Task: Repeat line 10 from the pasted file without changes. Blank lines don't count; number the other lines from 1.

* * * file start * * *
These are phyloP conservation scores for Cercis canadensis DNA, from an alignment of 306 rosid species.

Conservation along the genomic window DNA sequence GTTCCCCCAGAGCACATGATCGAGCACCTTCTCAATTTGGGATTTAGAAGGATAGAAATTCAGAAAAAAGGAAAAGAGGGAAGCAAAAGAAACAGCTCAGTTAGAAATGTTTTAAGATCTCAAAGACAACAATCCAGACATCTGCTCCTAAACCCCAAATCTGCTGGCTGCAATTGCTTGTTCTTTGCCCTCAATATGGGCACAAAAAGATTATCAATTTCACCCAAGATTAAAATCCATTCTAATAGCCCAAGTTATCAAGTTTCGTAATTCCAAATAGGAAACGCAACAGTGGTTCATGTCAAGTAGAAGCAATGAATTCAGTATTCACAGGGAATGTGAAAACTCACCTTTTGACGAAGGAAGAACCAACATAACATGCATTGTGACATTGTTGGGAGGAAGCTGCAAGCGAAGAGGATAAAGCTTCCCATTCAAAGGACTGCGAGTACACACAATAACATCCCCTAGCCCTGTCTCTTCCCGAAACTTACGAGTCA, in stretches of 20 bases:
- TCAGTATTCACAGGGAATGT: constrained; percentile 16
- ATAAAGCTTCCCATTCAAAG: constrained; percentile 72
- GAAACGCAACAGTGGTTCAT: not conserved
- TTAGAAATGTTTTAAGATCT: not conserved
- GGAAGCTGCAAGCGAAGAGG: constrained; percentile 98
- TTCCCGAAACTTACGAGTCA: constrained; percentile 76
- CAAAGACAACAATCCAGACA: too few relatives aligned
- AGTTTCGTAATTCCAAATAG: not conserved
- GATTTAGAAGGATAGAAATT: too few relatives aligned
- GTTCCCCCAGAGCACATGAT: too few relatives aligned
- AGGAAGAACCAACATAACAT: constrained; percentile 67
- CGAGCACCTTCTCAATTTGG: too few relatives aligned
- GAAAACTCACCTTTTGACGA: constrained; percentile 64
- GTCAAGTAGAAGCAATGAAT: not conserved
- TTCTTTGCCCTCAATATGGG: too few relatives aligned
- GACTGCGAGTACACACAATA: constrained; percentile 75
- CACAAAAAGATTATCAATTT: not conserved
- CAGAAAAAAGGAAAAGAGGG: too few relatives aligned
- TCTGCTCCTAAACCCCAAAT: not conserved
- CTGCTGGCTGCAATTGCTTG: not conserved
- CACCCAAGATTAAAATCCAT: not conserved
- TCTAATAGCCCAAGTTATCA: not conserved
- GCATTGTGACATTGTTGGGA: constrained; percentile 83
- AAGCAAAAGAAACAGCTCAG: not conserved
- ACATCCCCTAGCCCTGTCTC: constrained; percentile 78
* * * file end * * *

- AGTTTCGTAATTCCAAATAG: not conserved